Thursday's Democratic presidential debate on MSNBC offered the clearest, rawest, and most specific examination of two fundamentally different philosophies about the character and future of the Democratic Party voters have seen yet. [...] Clinton represents one view, calling for continuity and pragmatism, while Sanders represents the polar opposite, with his outspoken calls for "revolution."
Those hoping for some fireworks in last night's Democratic debate in New Hampshire weren't disappointed. In their first one-on-one debate of the cycle, Hillary Clinton and Bernie Sanders were fierce advocates of two competing approaches to politics and policy.
But to perceive their aggressive confrontations as some kind of election-year food fight would be a mistake. As MSNBC's Alex Seitz-Wald reported overnight:
Sanders specifically called for a "political revolution" three times last night, while Clinton made clear from the outset, "I'm not making promises that I cannot keep." Pressed by Rachel Maddow why, in light of some of the more moderate parts of Clinton's record, liberal Democrats should support her, Clinton responded, "Because I am a progressive who gets things done. And the root of that word, 'progressive,' is 'progress.'"
It's "theory of change" debate at its core: one candidate intends to fight for progress through incremental gains; the other candidate believes a president can uproot the existing political system and replace it, institutional limits be damned.
As good debates often do, last night's discussion helped expose the weaknesses and the strengths of both candidates. Clinton, for example, continues to face criticism over Wall Street, which she hoped to rebut by emphasizing her ambitious policy agenda that would further restrict the financial industry.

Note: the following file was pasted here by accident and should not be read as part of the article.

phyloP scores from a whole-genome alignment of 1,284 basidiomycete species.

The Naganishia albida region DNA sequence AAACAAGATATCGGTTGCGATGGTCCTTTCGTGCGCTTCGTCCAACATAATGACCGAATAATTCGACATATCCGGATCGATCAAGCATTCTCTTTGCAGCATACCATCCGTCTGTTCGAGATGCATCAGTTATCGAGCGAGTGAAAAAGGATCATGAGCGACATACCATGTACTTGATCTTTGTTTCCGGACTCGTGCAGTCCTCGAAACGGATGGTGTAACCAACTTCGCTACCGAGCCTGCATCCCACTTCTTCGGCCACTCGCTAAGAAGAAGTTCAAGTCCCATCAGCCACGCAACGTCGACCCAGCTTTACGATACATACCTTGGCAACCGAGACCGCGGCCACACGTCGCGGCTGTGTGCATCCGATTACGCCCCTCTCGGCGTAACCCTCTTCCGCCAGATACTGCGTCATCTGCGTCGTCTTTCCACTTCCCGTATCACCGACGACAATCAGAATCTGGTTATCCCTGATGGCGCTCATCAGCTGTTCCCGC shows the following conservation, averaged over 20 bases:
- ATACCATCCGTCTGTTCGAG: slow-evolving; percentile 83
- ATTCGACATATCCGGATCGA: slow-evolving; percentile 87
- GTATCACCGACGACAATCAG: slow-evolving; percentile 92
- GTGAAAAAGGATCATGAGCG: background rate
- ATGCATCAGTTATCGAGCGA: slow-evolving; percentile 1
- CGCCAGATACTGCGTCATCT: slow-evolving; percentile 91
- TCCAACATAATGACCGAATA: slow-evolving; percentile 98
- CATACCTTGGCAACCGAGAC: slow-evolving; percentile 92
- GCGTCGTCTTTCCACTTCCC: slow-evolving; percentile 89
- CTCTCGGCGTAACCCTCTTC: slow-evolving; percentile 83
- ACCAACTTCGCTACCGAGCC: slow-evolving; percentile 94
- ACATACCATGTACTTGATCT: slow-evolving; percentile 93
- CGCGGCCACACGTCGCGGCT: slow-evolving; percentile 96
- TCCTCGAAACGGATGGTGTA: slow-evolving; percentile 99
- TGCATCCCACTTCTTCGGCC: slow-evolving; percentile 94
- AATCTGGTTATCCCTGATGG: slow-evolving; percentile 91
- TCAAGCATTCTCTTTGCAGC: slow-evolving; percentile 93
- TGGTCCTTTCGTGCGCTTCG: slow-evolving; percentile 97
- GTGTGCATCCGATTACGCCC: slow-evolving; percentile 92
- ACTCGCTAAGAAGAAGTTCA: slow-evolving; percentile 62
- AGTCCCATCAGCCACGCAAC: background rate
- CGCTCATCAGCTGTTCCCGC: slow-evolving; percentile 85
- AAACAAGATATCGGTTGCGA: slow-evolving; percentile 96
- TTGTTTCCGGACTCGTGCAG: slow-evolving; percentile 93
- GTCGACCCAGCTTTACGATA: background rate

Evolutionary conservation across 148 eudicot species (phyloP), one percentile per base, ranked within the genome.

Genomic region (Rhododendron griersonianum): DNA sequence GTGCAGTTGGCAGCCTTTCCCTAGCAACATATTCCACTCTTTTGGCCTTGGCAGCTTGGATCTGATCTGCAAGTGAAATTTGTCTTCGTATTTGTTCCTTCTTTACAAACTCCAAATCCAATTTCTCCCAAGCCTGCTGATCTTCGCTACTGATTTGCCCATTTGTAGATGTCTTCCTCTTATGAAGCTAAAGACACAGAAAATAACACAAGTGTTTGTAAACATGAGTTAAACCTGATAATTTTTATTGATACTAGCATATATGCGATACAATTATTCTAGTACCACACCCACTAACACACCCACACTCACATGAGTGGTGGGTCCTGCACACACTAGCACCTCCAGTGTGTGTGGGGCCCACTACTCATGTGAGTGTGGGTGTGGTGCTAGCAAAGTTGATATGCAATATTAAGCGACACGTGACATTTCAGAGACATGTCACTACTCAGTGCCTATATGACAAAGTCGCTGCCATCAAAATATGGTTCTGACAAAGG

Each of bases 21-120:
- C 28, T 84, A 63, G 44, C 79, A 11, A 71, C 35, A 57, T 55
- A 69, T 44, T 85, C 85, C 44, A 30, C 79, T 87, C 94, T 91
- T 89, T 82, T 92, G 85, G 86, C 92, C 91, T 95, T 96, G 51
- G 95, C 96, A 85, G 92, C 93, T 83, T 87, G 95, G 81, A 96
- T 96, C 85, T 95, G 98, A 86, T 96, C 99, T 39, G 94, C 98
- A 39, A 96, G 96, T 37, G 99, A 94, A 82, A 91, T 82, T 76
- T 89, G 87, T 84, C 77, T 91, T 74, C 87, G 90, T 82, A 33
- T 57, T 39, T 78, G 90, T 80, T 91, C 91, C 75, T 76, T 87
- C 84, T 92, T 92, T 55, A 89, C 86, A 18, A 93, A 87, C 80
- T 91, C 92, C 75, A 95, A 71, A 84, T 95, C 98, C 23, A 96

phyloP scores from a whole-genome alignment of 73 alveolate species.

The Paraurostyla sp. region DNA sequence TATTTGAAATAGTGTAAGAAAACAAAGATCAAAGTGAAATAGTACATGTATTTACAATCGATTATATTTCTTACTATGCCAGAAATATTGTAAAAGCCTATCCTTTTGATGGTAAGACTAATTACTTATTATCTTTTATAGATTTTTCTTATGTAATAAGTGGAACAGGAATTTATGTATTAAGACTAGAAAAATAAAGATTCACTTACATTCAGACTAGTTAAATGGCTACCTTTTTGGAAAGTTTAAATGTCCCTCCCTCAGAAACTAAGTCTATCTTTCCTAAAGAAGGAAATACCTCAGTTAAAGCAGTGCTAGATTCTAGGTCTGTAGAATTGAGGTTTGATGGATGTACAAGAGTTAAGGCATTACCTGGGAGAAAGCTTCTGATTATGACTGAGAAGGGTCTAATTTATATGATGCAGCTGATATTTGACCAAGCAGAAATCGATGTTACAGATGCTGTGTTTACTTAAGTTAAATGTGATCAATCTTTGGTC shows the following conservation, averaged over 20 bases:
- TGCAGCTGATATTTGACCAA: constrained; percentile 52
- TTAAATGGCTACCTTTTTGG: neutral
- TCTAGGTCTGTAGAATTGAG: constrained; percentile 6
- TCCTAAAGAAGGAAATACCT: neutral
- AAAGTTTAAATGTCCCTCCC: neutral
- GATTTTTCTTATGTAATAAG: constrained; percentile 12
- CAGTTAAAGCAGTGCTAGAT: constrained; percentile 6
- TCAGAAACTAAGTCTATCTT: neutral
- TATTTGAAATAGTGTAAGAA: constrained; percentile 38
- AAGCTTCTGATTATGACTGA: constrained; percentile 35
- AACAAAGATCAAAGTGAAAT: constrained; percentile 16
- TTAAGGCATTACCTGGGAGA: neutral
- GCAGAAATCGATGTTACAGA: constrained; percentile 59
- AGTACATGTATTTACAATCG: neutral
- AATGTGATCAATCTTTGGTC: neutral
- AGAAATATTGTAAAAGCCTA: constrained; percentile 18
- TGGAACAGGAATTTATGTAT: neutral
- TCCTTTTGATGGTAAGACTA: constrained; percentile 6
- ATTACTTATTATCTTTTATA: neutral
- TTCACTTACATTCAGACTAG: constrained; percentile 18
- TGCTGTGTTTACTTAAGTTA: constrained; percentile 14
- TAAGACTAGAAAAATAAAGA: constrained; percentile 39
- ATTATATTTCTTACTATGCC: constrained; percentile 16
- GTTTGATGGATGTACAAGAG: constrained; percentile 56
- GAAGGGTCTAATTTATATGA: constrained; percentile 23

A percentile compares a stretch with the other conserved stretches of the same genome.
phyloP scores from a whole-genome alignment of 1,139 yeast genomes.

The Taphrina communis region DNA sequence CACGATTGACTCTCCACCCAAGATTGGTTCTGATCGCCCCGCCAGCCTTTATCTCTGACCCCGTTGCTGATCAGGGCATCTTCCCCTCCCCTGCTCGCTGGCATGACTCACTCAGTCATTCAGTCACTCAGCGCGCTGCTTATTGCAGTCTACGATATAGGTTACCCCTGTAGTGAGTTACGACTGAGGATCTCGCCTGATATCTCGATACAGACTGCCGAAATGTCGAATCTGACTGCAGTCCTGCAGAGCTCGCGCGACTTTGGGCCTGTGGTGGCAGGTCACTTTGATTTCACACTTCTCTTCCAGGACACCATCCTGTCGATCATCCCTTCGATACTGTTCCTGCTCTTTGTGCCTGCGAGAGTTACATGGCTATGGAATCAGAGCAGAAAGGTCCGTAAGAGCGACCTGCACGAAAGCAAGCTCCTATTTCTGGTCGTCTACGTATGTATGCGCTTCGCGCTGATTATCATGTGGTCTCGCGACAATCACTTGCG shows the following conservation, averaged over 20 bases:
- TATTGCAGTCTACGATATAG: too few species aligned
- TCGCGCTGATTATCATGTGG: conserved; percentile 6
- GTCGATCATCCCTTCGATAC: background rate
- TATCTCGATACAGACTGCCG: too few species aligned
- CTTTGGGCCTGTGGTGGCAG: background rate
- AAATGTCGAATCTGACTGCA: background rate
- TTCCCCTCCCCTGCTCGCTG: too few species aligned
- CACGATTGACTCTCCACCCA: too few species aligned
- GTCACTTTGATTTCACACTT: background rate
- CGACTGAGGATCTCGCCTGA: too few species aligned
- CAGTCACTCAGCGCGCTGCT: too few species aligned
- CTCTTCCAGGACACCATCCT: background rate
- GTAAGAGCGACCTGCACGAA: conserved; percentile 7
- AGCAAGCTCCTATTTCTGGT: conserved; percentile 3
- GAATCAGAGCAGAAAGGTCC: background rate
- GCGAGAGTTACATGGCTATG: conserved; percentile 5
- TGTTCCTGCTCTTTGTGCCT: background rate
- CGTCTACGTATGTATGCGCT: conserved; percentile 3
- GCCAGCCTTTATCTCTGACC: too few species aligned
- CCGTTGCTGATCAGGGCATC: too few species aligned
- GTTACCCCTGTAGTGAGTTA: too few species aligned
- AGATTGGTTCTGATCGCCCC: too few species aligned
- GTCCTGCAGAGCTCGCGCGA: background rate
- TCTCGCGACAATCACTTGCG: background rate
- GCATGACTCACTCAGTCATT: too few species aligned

Sanders, meanwhile, continues to face pressure over foreign policy in general. Chuck Todd noted at one point, "You know, Senator Sanders, nobody knows who your foreign policy advisers are. You haven't given a major foreign policy speech. And it doesn't sound like ... foreign policy is a priority." The senator stresses some key positions -- Sanders continues to emphasize his 2002 opposition to the war in Iraq -- but it's an area of his platform clearly lacking in depth.
So, who won? As is nearly always the case, it's a subjective question and I don't think there's any real consensus about one candidate dominating the other. That said, Political Wire's Taegan Goddard, who described the debate as "truly great" and "easily the best of the campaign so far," made a comment that stood out for me.
"The real winners were Democratic voters," Goddard wrote overnight. "Anyone who watched learned a lot. It made the Republican debates look like over-produced game shows."
I think that's both true and important. I don't doubt that Clinton's and Sanders' backers can make spirited cases why their candidate prevailed, but I hope they won't miss the forest for the trees: for two hours, Americans saw two very capable candidates engage in a deeply substantive, engrossing discussion that mattered.
In the aftermath of the Republican debates, it's hard not to ask, "What's wrong with these people?" Last night, however, I found myself thinking, "These two are good."
Towards the very end of the debate, Sanders said, "You know, sometimes in these campaigns, things get a little bit out of hand. I happen to respect [Secretary Clinton] very much, I hope it's mutual. And on our worst days, I think it is fair to say we are 100 times better than any Republican candidate."
"That's true," Clinton added a moment later. "That's true."